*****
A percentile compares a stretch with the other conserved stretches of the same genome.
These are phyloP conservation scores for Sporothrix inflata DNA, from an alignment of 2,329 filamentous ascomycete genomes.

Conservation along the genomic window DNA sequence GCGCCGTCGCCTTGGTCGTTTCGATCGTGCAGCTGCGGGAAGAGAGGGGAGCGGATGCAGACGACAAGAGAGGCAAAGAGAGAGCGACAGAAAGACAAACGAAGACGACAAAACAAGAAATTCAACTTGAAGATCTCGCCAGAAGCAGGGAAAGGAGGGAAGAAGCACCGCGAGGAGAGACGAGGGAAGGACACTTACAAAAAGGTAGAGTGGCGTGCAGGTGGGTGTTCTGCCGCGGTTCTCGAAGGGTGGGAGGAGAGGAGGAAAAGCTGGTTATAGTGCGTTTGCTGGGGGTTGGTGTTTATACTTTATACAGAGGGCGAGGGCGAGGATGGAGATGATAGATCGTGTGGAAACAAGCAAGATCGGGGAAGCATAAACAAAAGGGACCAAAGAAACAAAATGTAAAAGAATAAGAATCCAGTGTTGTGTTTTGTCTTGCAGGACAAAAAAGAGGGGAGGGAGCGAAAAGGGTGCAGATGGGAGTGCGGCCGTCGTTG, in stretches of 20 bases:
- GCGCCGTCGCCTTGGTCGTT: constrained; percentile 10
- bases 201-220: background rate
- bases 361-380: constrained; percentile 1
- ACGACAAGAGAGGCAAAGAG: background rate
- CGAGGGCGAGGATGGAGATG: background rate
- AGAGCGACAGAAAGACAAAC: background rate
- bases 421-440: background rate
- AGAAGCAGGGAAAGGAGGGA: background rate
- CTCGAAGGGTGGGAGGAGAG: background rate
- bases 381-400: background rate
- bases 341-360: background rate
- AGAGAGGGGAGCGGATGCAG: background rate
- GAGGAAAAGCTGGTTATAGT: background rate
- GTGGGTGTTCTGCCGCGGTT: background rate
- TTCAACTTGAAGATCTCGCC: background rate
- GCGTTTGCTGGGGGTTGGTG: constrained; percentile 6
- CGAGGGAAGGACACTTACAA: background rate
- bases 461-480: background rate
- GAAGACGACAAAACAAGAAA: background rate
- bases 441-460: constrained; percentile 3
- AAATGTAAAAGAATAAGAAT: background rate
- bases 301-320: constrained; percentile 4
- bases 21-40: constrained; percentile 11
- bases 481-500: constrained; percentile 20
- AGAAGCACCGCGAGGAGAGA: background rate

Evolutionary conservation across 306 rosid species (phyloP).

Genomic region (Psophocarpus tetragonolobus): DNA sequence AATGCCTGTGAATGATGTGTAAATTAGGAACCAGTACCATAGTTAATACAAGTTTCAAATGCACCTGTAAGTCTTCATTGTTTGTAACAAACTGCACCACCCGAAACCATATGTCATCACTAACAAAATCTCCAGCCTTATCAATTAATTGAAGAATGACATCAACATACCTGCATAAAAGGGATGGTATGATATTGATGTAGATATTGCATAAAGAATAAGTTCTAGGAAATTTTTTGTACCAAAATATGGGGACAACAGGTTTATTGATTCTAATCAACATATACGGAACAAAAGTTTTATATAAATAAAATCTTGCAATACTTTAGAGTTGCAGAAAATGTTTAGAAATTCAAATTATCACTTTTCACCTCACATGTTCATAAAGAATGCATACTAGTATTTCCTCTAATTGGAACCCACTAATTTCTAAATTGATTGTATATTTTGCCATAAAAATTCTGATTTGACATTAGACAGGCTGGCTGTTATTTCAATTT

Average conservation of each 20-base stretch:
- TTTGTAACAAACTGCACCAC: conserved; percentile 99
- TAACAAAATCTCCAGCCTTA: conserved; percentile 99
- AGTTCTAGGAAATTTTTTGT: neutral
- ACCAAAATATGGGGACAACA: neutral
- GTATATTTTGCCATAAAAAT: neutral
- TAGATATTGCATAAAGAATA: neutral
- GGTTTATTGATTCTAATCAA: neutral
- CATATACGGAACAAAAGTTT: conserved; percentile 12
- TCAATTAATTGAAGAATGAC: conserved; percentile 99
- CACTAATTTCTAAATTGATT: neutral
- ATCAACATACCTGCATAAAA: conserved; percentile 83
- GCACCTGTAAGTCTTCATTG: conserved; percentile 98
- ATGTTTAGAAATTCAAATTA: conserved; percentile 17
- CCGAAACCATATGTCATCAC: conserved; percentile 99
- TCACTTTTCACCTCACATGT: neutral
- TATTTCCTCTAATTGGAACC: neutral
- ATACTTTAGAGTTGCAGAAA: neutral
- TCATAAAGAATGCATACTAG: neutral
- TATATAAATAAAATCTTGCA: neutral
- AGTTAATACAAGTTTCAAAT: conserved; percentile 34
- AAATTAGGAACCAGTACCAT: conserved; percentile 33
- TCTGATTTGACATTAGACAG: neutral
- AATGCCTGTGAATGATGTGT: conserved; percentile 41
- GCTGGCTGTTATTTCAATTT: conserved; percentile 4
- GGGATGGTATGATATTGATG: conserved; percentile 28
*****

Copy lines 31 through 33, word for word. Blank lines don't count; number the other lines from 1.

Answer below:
Average conservation of each 20-base stretch:
- TTTGTAACAAACTGCACCAC: conserved; percentile 99
- TAACAAAATCTCCAGCCTTA: conserved; percentile 99